DVD Review: Swamp Devil (2008)

The Festival Award-Winning
13th Installment in the
Maneater Films Franchise
Rises from the Swamp onto DVD 4/7

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When you're running from the law and accused of a crime you swear you didn't commit, it probably doesn't help matters when your last name is Blaime. Of course, in the case of David Winning’s multiple film festival award-winning monster movie Swamp Devil-- the last thing viewers are tuning in for is a plot-line that harkens back to the blockbuster 60s TV series The Fugitive and its subsequent 90s cinematic counterpart starring Harrison Ford and Tommy Lee Jones.

No, instead the main attraction in the 13th entry into the horror sub-genre Maneater Franchise is the titular Swamp Devil itself as we ascertain right from the start in the film's opening flashback which occurs 17 years ago as a young girl is somehow snatched up in the woods of Gibbington, Vermont.

When we cut to present day, we're faced with one of the genre’s most instinctively identifiable images as a beautiful blonde seventeen year old girl-- typically dressed in short shorts and a low cut shirt-- runs screaming bloody murder from the same dangerous creature in the woods. And sure enough, soon the homecoming queen is inevitably found deader than disco in that damn swamp.

However, as the town's Beethoven enthusiast Sheriff Nelson Bois (James Kidnie) later states, “Every swamp has its legend. There is no monster out there. But there's something out there. Your old man.”

The old man to whom he's referring is the farmer law man turned Swamp Devil spouting kook—the unfortunately named Howard Blaime (Bruce Dern)-- whom everyone in town including the police, the homecoming queen's father, and his posse of vigilantes has decided is responsible for the girl's death.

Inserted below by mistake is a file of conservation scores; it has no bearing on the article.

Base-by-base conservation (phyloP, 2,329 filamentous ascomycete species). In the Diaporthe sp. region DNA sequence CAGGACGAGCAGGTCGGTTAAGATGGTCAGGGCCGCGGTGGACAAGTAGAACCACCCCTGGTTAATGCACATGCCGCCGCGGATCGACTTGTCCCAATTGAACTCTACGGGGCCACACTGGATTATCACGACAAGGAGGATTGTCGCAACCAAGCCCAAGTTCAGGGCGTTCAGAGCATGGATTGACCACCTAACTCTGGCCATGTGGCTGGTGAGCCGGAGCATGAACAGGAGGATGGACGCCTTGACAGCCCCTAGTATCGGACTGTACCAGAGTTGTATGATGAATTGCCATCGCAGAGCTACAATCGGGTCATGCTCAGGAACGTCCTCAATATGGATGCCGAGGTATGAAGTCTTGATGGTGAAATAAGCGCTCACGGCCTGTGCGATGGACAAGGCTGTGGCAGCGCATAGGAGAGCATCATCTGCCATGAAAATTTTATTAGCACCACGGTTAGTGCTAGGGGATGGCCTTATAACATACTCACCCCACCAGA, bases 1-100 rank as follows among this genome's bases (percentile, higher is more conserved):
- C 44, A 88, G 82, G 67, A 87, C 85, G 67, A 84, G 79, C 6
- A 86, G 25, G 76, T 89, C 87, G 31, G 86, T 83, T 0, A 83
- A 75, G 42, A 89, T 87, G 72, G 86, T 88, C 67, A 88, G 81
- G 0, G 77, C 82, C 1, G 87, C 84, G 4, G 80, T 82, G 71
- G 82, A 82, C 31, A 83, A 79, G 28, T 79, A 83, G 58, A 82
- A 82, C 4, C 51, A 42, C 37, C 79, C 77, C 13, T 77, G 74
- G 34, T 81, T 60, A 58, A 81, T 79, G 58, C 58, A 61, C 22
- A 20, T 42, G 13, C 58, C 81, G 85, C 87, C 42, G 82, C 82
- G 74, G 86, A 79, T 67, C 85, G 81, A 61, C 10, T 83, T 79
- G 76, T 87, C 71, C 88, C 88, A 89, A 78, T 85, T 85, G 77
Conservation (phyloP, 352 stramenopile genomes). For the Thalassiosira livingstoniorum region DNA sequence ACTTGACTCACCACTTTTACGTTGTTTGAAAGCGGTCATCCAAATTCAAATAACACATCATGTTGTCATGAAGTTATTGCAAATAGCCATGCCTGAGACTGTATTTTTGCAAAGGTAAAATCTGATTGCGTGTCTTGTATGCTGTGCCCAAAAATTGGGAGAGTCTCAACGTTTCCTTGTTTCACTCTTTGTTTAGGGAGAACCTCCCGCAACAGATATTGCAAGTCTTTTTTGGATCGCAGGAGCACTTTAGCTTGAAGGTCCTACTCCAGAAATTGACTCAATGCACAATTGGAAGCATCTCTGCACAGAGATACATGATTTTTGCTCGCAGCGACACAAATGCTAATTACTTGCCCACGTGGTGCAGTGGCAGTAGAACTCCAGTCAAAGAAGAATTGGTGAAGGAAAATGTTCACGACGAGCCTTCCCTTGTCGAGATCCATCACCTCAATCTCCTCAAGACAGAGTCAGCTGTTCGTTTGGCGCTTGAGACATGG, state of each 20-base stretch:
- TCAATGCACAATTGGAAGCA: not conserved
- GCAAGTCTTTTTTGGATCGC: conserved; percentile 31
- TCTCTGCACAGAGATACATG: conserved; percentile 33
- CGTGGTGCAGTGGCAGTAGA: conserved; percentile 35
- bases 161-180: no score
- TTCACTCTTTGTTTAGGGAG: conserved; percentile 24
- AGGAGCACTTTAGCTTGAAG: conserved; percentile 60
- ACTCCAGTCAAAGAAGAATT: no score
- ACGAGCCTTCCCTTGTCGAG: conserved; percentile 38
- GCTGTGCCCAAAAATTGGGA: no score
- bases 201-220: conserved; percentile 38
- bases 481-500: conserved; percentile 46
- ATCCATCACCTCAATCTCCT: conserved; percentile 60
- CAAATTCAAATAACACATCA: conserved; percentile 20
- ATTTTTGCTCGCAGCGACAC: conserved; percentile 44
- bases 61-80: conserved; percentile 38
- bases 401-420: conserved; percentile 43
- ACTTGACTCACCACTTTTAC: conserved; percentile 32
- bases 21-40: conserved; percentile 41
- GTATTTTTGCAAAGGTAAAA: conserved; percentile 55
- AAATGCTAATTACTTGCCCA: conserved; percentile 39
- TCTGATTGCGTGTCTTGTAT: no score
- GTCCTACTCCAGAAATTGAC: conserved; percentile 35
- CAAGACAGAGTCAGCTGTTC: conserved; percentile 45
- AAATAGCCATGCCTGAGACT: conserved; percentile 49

Hoping to intervene and catch up with the old man before the local poster children for the NRA do, Jimmy Fuller (Nicholas Wright) makes the decision to call Howard's estranged, beautiful daughter Melanie (Cindy Sampson). Having relocated to the city and cut off all ties with her father after the mysterious death of her mother when she was just a little girl, Melanie is hesitant to return to Gibbington so instead of owning up to the real reason he is calling, Jimmy plays the "next of kin" card by telling her that her father is close to death.

While on one hand, Jimmy’s lie does foreshadow what would happen if the town managed to get hold of the elusive recluse but when Melanie surmises the truth, she's all set to turn around until she's told that he's now wanted for brutal murder. Although she does not remember Jimmy from the youth she's tried to block out-- nonetheless the two bond fairly quickly and their rapport is sped up considerably when he introduces her to his mother-- a diner owner who moonlights as a medical healer of sorts, managing to rid Melanie of her perpetual headaches that are introduced immediately into the script as a major character trait but are then never referenced again.